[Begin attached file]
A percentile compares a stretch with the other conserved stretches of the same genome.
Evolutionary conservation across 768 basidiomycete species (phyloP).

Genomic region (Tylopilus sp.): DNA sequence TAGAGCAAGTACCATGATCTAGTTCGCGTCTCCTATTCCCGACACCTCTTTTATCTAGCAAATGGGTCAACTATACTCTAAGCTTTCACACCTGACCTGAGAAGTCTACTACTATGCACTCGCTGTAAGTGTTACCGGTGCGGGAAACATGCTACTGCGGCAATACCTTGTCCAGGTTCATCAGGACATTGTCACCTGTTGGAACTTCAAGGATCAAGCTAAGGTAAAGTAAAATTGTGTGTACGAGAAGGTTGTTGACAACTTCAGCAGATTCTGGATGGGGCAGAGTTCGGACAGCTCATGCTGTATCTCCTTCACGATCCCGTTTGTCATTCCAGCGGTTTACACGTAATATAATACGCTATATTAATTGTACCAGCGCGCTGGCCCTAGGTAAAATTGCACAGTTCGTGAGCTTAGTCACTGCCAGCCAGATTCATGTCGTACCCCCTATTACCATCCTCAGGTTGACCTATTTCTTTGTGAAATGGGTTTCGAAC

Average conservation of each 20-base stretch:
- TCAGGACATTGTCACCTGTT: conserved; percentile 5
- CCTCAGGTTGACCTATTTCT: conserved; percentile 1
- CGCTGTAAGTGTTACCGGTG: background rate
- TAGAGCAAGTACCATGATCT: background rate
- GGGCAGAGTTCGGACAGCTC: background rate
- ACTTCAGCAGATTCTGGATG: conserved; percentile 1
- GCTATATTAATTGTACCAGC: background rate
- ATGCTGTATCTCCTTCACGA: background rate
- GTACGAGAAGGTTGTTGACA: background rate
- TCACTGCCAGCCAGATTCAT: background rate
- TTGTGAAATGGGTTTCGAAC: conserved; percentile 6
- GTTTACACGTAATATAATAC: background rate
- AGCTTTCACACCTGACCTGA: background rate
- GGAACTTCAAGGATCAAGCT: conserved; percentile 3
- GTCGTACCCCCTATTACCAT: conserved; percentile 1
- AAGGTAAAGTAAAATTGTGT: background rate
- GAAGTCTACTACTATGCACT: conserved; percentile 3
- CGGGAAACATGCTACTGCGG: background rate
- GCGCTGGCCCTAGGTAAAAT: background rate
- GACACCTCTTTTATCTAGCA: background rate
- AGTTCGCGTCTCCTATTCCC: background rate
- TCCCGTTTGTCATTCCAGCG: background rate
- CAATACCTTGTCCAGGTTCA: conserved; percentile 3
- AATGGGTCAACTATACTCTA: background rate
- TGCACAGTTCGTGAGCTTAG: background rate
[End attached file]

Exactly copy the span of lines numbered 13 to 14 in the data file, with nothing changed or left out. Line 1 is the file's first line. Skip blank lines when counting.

- GTACGAGAAGGTTGTTGACA: background rate
- TCACTGCCAGCCAGATTCAT: background rate